MISSION & OBJECTIVES
The Nanoengineering Program has affiliated faculty from the Department of NanoEngineering, Department of Mechanical and Aerospace Engineering, Department of Chemistry and Biochemistry, and the Department of Bioengineering. The curricula at both the undergraduate and graduate levels are designed to support and foster nanoengineering as a profession that interfaces engineering and all aspects of basic sciences (physics, chemistry, and biology).
The Program Educational Objectives of the NanoEngineering Program are:
- Nanoengineering graduates will have a strong technical background, enabling them to be successful in careers that cross traditional areas of applied science and engineering.
- Nanoengineering graduates will be fluent in a multidisciplinary body of knowledge for participating in and seeding new technologies.
- Nanoengineering graduates will constitute a high-technology workforce with professional, scientific, and technical skills; they will conduct themselves ethically and knowledgeably in a wide range of professional environments.
The curriculum is designed to prepare nanoengineering graduates for further education and personal development through their entire professional career. We strive to accomplish these goals by providing a rigorous and demanding curriculum that incorporates lectures, discussions, laboratory and project development experiences in basic sciences, mathematics, engineering sciences, and design as well as the humanities and social sciences.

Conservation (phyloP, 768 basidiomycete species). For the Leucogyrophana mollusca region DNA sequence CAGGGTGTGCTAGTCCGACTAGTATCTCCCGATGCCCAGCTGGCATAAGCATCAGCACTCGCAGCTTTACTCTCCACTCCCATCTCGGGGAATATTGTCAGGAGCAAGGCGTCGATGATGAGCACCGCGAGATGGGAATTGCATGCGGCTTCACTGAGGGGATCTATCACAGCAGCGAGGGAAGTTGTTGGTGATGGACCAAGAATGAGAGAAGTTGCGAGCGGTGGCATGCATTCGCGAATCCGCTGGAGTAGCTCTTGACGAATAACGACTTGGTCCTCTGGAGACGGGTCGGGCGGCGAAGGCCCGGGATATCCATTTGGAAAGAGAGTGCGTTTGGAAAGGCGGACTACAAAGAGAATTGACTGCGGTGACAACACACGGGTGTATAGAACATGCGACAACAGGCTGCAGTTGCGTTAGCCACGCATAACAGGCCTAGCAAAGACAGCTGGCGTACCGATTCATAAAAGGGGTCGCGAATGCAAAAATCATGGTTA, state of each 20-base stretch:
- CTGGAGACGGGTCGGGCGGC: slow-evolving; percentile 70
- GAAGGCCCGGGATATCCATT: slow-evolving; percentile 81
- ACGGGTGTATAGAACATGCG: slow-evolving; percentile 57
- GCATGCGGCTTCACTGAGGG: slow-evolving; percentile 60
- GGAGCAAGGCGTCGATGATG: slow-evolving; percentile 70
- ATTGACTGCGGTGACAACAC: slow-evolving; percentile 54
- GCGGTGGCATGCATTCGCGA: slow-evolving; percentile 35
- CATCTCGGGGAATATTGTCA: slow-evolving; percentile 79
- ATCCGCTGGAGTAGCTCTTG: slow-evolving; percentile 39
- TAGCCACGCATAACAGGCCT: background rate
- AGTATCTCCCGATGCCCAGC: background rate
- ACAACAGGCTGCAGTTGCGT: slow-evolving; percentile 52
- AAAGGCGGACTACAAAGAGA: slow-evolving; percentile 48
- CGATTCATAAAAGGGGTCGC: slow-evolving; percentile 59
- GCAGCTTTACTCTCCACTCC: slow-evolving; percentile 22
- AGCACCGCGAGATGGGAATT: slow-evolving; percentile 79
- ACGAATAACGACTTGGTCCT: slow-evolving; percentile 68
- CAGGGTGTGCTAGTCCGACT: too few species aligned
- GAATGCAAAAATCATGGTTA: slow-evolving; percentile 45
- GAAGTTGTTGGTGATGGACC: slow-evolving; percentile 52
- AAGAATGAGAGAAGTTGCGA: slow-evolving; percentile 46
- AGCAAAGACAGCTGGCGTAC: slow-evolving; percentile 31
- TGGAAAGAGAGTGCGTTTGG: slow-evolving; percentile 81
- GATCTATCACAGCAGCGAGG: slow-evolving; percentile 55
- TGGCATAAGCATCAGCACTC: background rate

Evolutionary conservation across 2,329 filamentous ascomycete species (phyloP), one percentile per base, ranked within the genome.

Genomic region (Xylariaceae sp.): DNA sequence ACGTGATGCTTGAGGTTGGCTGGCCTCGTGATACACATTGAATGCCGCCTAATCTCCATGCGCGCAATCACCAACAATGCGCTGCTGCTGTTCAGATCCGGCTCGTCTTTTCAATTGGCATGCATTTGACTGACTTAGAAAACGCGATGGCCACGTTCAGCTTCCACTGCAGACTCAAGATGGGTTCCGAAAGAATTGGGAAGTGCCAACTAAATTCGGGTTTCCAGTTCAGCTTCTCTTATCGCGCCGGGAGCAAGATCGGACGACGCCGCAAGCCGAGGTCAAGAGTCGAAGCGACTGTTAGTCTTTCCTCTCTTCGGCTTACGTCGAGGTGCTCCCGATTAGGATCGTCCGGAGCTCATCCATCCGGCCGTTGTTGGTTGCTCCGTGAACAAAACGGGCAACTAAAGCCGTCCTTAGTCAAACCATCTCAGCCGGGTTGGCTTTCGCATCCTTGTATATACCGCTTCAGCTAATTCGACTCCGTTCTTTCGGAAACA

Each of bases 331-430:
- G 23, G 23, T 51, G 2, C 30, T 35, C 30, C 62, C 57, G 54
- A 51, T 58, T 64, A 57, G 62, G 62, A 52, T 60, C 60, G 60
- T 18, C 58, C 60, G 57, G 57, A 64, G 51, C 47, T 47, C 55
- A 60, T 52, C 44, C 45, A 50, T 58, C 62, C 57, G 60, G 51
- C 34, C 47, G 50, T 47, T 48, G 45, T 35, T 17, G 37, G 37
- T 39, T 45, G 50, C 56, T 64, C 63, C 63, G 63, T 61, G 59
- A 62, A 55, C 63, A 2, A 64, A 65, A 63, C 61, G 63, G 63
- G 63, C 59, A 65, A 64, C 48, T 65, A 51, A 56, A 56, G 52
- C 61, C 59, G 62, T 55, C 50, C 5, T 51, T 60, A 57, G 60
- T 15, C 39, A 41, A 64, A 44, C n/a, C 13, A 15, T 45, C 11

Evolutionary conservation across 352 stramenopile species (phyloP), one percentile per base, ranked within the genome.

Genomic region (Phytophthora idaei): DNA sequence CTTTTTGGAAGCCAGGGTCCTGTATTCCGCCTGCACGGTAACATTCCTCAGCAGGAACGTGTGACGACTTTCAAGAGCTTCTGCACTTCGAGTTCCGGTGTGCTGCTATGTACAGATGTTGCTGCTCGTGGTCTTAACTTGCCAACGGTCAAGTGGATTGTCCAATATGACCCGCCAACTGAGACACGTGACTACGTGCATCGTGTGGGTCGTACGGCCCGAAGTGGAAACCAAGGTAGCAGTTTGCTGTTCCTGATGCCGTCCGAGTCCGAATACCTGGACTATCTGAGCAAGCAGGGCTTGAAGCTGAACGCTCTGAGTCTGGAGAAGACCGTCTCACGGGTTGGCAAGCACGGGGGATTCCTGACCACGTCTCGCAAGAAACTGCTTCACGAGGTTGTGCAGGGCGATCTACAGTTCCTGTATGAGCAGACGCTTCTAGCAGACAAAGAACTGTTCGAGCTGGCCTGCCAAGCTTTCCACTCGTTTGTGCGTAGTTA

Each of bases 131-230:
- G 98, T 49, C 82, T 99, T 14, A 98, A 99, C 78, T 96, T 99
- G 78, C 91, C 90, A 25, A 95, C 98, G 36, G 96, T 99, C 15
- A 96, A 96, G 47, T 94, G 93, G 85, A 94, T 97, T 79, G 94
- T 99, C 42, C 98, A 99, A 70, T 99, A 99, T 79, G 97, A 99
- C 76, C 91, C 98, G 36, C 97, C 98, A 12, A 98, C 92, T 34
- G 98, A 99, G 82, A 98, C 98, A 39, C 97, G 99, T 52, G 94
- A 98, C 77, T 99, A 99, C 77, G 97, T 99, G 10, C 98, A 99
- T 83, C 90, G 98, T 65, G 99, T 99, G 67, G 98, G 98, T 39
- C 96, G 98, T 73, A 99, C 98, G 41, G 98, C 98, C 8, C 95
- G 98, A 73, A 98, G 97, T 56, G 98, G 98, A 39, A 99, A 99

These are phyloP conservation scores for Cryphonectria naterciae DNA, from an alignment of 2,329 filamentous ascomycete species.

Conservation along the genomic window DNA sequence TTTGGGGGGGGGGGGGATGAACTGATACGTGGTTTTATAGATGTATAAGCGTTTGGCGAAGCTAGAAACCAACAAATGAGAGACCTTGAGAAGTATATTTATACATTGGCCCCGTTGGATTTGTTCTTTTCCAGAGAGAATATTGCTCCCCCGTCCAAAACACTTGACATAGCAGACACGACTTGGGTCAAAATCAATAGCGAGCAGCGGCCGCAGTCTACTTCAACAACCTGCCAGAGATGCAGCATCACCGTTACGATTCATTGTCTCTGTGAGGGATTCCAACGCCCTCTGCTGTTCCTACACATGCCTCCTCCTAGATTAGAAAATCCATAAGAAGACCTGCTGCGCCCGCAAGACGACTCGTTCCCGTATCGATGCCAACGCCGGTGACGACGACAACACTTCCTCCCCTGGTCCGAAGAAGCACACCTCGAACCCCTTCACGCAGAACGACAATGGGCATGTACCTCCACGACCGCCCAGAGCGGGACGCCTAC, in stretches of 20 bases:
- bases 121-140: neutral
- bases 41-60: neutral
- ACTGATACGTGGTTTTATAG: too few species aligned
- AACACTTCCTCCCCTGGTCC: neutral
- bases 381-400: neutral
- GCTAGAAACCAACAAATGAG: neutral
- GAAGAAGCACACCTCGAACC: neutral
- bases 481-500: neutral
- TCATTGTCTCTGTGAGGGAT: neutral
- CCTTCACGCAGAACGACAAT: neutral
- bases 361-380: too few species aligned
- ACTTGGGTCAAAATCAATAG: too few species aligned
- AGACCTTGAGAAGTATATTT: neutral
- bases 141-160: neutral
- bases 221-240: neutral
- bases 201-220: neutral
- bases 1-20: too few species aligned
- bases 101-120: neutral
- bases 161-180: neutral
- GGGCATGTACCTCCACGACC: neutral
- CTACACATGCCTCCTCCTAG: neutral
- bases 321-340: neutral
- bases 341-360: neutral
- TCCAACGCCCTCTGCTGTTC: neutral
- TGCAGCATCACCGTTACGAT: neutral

The NANO Student Outcomes are listed below. Outcomes 1 - 7 have direct correspondence with ABET Criterion.
1. An ability to identify, formulate, and solve complex engineering problems by applying principles of engineering, science, and mathematics
2. An ability to apply engineering design to produce solutions that meet specified needs with consideration of public health, safety, and welfare, as well as global, cultural, social, environmental, and economic factors
3. An ability to communicate effectively with a range of audiences
4. An ability to recognize ethical and professional responsibilities in engineering situations and make informed judgments, which must consider the impact of engineering solutions in global, economic, environmental, and societal contexts
5. An ability to function effectively on a team whose members together provide leadership, create a collaborative and inclusive environment, establish goals, plan tasks, and meet objectives
6. An ability to develop and conduct appropriate experimentation, analyze and interpret data, and use engineering judgment to draw conclusions
7. An ability to acquire and apply new knowledge as needed, using appropriate learning strategies
ANNUAL STUDENT ENROLLMENT
- Fall 2011 Enrollment: 168
- Fall 2012 Enrollment: 273
- Fall 2013 Enrollment: 353
- Fall 2014 Enrollment: 336
- Fall 2015 Enrollment: 289
- Fall 2016 Enrollment: 252
- Fall 2017 Enrollment: 241
- Fall 2018 Enrollment: 229
ANNUAL GRADUATION DATA
- 2012 - 2013 Degrees Conferred: 17
- 2013 - 2014 Degrees Conferred: 52
- 2014 - 2015 Degrees Conferred: 73
- 2015 - 2016 Degrees Conferred: 83
- 2016 - 2017 Degrees Conferred: 74
- 2017 - 2018 Degrees Conferred: 53